(1) in global space add the following line:
          int (*net_shaper_rx_hook)(struct sk_buff *skb) = NULL;

  (2) Only for Linux-2.2 (not for Linux-2.0), add this too:
      this line must appear after the definition of the hook.

  (3) in the receive function of the driver change
           if (net_shaper_rx_hook)

This should be it unless you have more than one network device or if you are
not compiling your network driver as a module.  If this is the case, please
see the README included with rshaper.

Enabling Changes
Compile your kernel and modules, install them and reboot if necessary.

Now, we'll setup our outgoing bandwidth limitations (note, replace eth0 with
your network device).

Setup the queue, with your max bandwidth, mine is 10Mbit
   # tc qdisc add dev eth0 root handle 10: cbq bandwidth 10Mbit avpkt 1000

Add your class.  Again, bandwidth is 10Mbit. weight should be bandwidth / 10.
   # tc class add dev eth0 parent 10:0 classid 10:1 cbq bandwidth 10Mbit \
     rate 10Mbit allot 1514 weight 1Mbit prio 8 maxburst 20 avpkt 1000

Add your subclass where you'll limit the bandwidth. I'm limiting at a rate
of 1024Kbit's, weight should be less than the limit, preferrably by a factor
of 10 as above, but I didn't do that :)
   # tc class add dev eth0 parent 10:1 classid 10:100 cbq bandwidth 10Mbit \
     rate 1024kbit allot 1514 weight 768Kbit prio 5 maxburst 20 avpkt 1000 \

We've added the queues, now you must tell the kernel they exist and
how to manage them.  We'll be using stochastic fairness queuing (sfq)
   # tc qdisc add dev eth0 parent 10:100 sfq quantum 1514b perturb 15

Now we have to tell the kernel to send packets to the queue. Notice
the ip/mask.  Change this depending on your target network to filter.
   # tc filter add dev eth0 parent 10:0 protocol ip prio 100 u32 match ip \
     dst flowid 10:100

If you get "RTNETLINK answers: Invalid argument" errors, chances are you
didn't compile in all the necessary items into the kernel.  Check my
config above and make sure necessary things are there.  For instance, if
the last "tc" command above delivers this error, it means that QoS
u32 queueing is not compiled into the kernel or the module isn't loaded.

If you do not see any errors, then chances are you have correctly limited
the outgoing bandwidth of the above device.  Issue the "tc -d qdisc" command.
It should look similar to this:
   # tc -d qdisc
   qdisc sfq 8001: dev eth0 quantum 1514b limit 128p flows 128/1024 perturb 15sec
   qdisc cbq 10: dev eth0 rate 10Mbit cell 8b (bounded,isolated) prio no-transmit/8 weight 10Mbit allot 1514b
   level 2 ewma 5 avpkt 1000b maxidle 23us

You can verify this by connecting to your machine from a remote machine and
comparing your download speeds.  This is best done on an internal LAN where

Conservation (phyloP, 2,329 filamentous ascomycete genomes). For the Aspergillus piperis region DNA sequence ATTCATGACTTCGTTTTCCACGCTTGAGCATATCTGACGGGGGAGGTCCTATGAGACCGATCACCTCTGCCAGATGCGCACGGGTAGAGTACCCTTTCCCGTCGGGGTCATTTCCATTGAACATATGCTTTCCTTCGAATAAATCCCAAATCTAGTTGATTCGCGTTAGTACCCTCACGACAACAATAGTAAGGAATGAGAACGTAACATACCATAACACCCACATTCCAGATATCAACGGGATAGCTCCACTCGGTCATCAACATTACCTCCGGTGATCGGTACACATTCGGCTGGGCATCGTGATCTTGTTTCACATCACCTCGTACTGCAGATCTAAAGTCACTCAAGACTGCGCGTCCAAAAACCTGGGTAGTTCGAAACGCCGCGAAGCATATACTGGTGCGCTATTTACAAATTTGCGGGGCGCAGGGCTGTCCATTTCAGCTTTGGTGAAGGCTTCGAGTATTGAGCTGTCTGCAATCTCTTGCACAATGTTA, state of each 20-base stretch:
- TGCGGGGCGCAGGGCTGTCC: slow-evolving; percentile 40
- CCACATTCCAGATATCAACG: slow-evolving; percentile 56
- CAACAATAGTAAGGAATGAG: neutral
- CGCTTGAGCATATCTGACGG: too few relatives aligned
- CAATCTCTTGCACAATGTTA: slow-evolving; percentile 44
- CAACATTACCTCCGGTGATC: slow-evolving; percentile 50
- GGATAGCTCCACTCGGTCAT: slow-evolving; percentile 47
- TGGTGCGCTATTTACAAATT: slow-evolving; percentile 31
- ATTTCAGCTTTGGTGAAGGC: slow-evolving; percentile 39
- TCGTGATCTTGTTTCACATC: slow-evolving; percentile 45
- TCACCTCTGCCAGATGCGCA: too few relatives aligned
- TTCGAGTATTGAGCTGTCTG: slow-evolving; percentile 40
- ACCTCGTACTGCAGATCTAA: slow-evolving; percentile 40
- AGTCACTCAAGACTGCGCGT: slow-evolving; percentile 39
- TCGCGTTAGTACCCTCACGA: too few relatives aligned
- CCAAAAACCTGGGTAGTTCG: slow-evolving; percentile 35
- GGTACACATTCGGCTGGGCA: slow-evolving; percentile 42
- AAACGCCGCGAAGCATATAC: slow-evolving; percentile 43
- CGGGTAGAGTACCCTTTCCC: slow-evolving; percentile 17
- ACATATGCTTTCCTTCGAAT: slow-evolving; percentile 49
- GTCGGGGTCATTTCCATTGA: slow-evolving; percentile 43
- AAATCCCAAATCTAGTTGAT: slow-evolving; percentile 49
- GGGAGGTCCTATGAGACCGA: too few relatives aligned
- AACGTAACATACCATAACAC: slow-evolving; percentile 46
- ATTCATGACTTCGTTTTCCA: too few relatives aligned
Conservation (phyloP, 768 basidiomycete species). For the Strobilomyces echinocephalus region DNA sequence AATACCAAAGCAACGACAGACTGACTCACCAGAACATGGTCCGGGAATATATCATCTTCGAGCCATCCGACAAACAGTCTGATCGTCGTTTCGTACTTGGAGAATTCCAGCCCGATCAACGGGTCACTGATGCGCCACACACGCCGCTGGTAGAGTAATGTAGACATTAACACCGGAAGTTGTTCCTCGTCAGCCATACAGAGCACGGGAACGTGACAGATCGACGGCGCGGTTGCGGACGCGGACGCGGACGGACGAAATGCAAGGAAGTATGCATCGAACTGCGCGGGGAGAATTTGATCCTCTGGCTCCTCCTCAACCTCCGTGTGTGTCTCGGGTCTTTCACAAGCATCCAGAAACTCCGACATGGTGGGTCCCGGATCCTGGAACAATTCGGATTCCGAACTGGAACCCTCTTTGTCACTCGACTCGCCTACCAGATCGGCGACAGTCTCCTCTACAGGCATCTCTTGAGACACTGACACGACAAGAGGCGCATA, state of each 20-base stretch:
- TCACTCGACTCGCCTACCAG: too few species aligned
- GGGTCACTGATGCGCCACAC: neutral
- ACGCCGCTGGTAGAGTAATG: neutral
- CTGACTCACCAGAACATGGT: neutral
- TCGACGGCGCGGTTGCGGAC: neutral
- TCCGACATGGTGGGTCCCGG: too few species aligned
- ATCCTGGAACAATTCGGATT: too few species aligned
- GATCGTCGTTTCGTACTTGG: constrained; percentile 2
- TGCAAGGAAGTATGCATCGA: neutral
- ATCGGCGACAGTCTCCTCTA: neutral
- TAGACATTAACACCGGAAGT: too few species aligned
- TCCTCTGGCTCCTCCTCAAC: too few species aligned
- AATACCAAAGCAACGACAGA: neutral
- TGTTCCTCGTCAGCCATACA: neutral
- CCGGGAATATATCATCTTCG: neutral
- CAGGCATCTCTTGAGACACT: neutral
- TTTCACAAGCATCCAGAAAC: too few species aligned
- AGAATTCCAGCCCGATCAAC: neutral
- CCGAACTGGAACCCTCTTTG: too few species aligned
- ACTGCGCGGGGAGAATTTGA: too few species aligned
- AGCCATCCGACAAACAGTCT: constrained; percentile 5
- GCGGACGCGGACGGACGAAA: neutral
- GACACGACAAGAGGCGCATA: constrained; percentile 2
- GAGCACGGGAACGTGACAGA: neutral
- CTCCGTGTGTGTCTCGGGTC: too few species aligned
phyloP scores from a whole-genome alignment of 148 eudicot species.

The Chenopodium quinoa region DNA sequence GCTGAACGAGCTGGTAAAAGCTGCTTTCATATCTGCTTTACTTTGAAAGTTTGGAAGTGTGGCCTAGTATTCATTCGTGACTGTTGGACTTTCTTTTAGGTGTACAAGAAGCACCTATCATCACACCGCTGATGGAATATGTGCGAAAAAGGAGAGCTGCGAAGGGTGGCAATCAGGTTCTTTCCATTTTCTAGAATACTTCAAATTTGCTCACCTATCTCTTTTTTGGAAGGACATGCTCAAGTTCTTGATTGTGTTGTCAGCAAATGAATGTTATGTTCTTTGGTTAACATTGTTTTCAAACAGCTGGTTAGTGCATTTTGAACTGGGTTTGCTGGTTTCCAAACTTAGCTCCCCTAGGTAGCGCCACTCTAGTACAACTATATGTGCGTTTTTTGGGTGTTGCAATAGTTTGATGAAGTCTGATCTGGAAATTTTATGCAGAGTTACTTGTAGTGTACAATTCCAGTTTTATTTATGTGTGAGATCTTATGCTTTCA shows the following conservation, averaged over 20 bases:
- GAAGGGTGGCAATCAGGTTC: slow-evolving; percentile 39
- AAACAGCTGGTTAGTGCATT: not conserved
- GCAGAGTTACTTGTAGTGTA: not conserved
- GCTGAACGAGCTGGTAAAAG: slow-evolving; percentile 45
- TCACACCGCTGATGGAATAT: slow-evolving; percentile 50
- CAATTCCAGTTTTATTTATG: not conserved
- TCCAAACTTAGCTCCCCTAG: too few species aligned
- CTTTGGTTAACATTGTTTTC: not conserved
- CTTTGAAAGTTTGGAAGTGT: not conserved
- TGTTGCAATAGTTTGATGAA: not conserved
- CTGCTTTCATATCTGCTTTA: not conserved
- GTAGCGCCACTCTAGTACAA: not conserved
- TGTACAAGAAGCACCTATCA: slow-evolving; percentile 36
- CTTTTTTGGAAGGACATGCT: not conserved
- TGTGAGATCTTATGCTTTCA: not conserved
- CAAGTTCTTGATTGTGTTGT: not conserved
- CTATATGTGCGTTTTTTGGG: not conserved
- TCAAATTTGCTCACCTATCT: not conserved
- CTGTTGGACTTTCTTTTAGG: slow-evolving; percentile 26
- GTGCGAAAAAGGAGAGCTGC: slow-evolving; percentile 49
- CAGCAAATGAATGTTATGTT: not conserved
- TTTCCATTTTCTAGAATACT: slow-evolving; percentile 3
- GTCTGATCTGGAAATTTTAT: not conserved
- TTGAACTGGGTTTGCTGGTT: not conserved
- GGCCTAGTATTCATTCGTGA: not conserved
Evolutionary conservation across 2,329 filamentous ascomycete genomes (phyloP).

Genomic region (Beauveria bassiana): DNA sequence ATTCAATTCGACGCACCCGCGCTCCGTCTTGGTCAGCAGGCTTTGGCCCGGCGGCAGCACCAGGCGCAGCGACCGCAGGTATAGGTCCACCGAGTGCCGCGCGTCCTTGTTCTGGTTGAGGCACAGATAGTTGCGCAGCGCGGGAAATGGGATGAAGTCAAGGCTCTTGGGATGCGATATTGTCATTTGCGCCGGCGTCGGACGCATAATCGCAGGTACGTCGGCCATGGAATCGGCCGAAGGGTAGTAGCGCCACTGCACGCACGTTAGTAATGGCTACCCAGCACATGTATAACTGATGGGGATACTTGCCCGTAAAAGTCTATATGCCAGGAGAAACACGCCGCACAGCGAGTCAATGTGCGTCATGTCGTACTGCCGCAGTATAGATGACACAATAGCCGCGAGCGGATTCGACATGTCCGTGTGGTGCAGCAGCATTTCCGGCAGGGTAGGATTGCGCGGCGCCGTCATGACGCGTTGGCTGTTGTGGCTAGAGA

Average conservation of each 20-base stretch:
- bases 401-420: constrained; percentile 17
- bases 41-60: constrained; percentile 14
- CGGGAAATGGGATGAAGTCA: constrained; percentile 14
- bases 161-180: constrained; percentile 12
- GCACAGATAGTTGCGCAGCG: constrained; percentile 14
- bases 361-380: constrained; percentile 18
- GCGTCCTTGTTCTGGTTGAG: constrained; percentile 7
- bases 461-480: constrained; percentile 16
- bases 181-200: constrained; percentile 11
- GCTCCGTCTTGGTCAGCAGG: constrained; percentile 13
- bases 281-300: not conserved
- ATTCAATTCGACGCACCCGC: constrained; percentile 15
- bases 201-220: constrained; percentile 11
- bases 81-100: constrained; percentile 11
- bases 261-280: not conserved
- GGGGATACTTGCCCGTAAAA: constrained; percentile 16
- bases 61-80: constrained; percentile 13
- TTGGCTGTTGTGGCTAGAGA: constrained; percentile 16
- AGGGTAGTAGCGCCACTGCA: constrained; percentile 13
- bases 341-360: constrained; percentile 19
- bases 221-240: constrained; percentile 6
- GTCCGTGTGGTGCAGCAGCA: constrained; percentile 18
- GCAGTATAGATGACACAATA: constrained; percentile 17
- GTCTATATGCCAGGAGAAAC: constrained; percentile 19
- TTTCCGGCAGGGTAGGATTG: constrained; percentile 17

you're speeds are pretty much guarentted maxes.

If you have chosen to also limit incoming bandwidth using the rshaper utility,
then you'll need to load the rshaper.o module at this time.
   # insmod /usr/lib/rshaper.o

Then you need to setup your incoming bandwidth limitation using the rshaperctl
utility.  For more information on this, see the rshaper README.  In this case
my local network is
   # rshaperctl 128000

This shapes all incoming traffic on the local network to 128kb/s.  Running
rshapectl with no options will show you the status of shaped hosts.
   # rshaperctl
   host                     mask         bytes-per-sec      max-queue-len (s)         128000                     4

To test this setup, connect from your local machine to a remote machine and
compare your download speeds from this machine.  Again, this is best done
on an internal LAN where you're speeds are pretty much guarenteed.

Below is the script I use to limit my outgoing and incoming bandwidth on my



# bandwidth in Kbits
# bandwidth in bytes



echo -n "Shaping incoming traffic to ${IN_BANDWIDTH}Kbit/s "
tc qdisc add dev $DEV root handle 10: cbq bandwidth 10Mbit avpkt 1000

echo -n .

tc class add dev $DEV parent 10:0 classid 10:1 cbq bandwidth 10Mbit rate 10Mbit allot 1514 weight 1Mbit prio 8 maxburst 20 avpkt 1000
echo -n .

tc class add dev $DEV parent 10:1 classid 10:100 cbq bandwidth 10Mbit rate ${IN_BANDWIDTH}kbit allot 1514 weight 85kbit prio 5 maxburst 20 avpkt 1000 bounded

echo -n .

tc qdisc add dev $DEV parent 10:100 sfq quantum 1514b perturb 15

echo -n .

tc filter add dev $DEV parent 10:0 protocol ip prio 100 u32 match ip dst $FILTERMASK flowid 10:100

echo -n .

echo -n "Shaping outgoing traffic to ${OUT_BANDWIDTH}bytes/s "
modprobe rshaper
echo -n .


The information contained herein was gathered from a weekends worth of
searches on google.  Hopefully you'll find it useful and usable.  I
claim to be no expert on this topic by any means, so I don't know if
I'll be much help if you run into problems, but I'll do my best to help.
So please direct comments and questions to me, Brian Wilson
(wilson@sentrisystems.com).  Thanks to z3d and sh00p for pointing me in
the right direction.

A. Ramos mailto:aramos@prisacom.com
Dpto. Admin. Sistemas

Reply to: